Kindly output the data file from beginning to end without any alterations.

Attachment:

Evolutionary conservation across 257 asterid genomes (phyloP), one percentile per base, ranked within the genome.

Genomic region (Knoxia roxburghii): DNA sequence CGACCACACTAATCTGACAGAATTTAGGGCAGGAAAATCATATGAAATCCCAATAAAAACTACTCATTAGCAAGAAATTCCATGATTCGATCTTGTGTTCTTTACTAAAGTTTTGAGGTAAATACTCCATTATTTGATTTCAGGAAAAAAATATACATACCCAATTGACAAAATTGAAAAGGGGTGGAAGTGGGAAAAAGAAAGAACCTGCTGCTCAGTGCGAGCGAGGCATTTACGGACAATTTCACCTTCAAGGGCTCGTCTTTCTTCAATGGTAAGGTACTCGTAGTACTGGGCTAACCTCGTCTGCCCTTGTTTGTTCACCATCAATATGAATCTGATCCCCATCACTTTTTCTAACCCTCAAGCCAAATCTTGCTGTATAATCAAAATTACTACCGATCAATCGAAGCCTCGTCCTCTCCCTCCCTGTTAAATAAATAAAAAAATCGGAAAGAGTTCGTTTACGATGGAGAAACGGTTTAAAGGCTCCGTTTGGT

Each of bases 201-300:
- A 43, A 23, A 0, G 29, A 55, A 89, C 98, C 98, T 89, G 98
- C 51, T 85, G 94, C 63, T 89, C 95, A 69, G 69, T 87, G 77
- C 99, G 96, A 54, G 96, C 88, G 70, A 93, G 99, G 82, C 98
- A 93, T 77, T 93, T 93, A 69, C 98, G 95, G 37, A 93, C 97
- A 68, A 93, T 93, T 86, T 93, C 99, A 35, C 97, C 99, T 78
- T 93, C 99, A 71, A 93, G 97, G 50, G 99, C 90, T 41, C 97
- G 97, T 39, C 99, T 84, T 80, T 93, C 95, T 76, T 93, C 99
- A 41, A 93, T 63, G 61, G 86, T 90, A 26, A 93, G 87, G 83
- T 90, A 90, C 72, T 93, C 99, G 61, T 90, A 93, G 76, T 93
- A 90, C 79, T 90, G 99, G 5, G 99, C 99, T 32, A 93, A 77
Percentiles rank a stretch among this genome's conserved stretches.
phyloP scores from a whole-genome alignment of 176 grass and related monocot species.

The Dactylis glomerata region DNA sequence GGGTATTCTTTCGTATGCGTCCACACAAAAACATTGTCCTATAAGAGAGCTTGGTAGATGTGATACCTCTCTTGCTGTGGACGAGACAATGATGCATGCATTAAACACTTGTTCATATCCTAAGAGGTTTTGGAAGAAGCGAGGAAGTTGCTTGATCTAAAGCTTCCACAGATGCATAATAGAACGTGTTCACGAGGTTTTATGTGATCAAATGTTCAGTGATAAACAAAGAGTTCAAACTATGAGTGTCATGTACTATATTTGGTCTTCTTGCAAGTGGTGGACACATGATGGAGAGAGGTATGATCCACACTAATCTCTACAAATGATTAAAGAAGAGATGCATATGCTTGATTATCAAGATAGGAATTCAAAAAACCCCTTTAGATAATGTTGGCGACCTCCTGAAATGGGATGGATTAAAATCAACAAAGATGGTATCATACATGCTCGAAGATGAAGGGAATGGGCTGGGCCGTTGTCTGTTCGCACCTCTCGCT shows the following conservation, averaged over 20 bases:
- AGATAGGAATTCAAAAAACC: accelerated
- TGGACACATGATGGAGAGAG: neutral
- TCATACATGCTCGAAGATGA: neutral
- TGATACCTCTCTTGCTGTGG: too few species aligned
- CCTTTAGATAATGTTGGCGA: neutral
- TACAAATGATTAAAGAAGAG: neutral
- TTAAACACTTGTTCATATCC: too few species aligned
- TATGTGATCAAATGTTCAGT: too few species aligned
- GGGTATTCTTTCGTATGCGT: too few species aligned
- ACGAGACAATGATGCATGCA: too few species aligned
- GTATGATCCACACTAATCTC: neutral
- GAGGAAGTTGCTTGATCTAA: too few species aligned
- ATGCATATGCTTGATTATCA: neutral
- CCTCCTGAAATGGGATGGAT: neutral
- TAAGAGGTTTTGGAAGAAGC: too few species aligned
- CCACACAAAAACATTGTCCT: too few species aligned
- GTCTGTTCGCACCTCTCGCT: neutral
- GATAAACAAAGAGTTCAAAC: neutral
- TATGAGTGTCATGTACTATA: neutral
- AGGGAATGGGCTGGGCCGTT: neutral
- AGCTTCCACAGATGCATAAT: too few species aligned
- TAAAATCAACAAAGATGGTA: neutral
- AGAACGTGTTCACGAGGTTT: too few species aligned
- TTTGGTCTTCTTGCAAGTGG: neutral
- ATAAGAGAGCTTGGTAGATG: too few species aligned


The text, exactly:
Evolutionary conservation across 257 asterid genomes (phyloP), one percentile per base, ranked within the genome.

Genomic region (Knoxia roxburghii): DNA sequence CGACCACACTAATCTGACAGAATTTAGGGCAGGAAAATCATATGAAATCCCAATAAAAACTACTCATTAGCAAGAAATTCCATGATTCGATCTTGTGTTCTTTACTAAAGTTTTGAGGTAAATACTCCATTATTTGATTTCAGGAAAAAAATATACATACCCAATTGACAAAATTGAAAAGGGGTGGAAGTGGGAAAAAGAAAGAACCTGCTGCTCAGTGCGAGCGAGGCATTTACGGACAATTTCACCTTCAAGGGCTCGTCTTTCTTCAATGGTAAGGTACTCGTAGTACTGGGCTAACCTCGTCTGCCCTTGTTTGTTCACCATCAATATGAATCTGATCCCCATCACTTTTTCTAACCCTCAAGCCAAATCTTGCTGTATAATCAAAATTACTACCGATCAATCGAAGCCTCGTCCTCTCCCTCCCTGTTAAATAAATAAAAAAATCGGAAAGAGTTCGTTTACGATGGAGAAACGGTTTAAAGGCTCCGTTTGGT

Each of bases 201-300:
- A 43, A 23, A 0, G 29, A 55, A 89, C 98, C 98, T 89, G 98
- C 51, T 85, G 94, C 63, T 89, C 95, A 69, G 69, T 87, G 77
- C 99, G 96, A 54, G 96, C 88, G 70, A 93, G 99, G 82, C 98
- A 93, T 77, T 93, T 93, A 69, C 98, G 95, G 37, A 93, C 97
- A 68, A 93, T 93, T 86, T 93, C 99, A 35, C 97, C 99, T 78
- T 93, C 99, A 71, A 93, G 97, G 50, G 99, C 90, T 41, C 97
- G 97, T 39, C 99, T 84, T 80, T 93, C 95, T 76, T 93, C 99
- A 41, A 93, T 63, G 61, G 86, T 90, A 26, A 93, G 87, G 83
- T 90, A 90, C 72, T 93, C 99, G 61, T 90, A 93, G 76, T 93
- A 90, C 79, T 90, G 99, G 5, G 99, C 99, T 32, A 93, A 77
Percentiles rank a stretch among this genome's conserved stretches.
phyloP scores from a whole-genome alignment of 176 grass and related monocot species.

The Dactylis glomerata region DNA sequence GGGTATTCTTTCGTATGCGTCCACACAAAAACATTGTCCTATAAGAGAGCTTGGTAGATGTGATACCTCTCTTGCTGTGGACGAGACAATGATGCATGCATTAAACACTTGTTCATATCCTAAGAGGTTTTGGAAGAAGCGAGGAAGTTGCTTGATCTAAAGCTTCCACAGATGCATAATAGAACGTGTTCACGAGGTTTTATGTGATCAAATGTTCAGTGATAAACAAAGAGTTCAAACTATGAGTGTCATGTACTATATTTGGTCTTCTTGCAAGTGGTGGACACATGATGGAGAGAGGTATGATCCACACTAATCTCTACAAATGATTAAAGAAGAGATGCATATGCTTGATTATCAAGATAGGAATTCAAAAAACCCCTTTAGATAATGTTGGCGACCTCCTGAAATGGGATGGATTAAAATCAACAAAGATGGTATCATACATGCTCGAAGATGAAGGGAATGGGCTGGGCCGTTGTCTGTTCGCACCTCTCGCT shows the following conservation, averaged over 20 bases:
- AGATAGGAATTCAAAAAACC: accelerated
- TGGACACATGATGGAGAGAG: neutral
- TCATACATGCTCGAAGATGA: neutral
- TGATACCTCTCTTGCTGTGG: too few species aligned
- CCTTTAGATAATGTTGGCGA: neutral
- TACAAATGATTAAAGAAGAG: neutral
- TTAAACACTTGTTCATATCC: too few species aligned
- TATGTGATCAAATGTTCAGT: too few species aligned
- GGGTATTCTTTCGTATGCGT: too few species aligned
- ACGAGACAATGATGCATGCA: too few species aligned
- GTATGATCCACACTAATCTC: neutral
- GAGGAAGTTGCTTGATCTAA: too few species aligned
- ATGCATATGCTTGATTATCA: neutral
- CCTCCTGAAATGGGATGGAT: neutral
- TAAGAGGTTTTGGAAGAAGC: too few species aligned
- CCACACAAAAACATTGTCCT: too few species aligned
- GTCTGTTCGCACCTCTCGCT: neutral
- GATAAACAAAGAGTTCAAAC: neutral
- TATGAGTGTCATGTACTATA: neutral
- AGGGAATGGGCTGGGCCGTT: neutral
- AGCTTCCACAGATGCATAAT: too few species aligned
- TAAAATCAACAAAGATGGTA: neutral
- AGAACGTGTTCACGAGGTTT: too few species aligned
- TTTGGTCTTCTTGCAAGTGG: neutral
- ATAAGAGAGCTTGGTAGATG: too few species aligned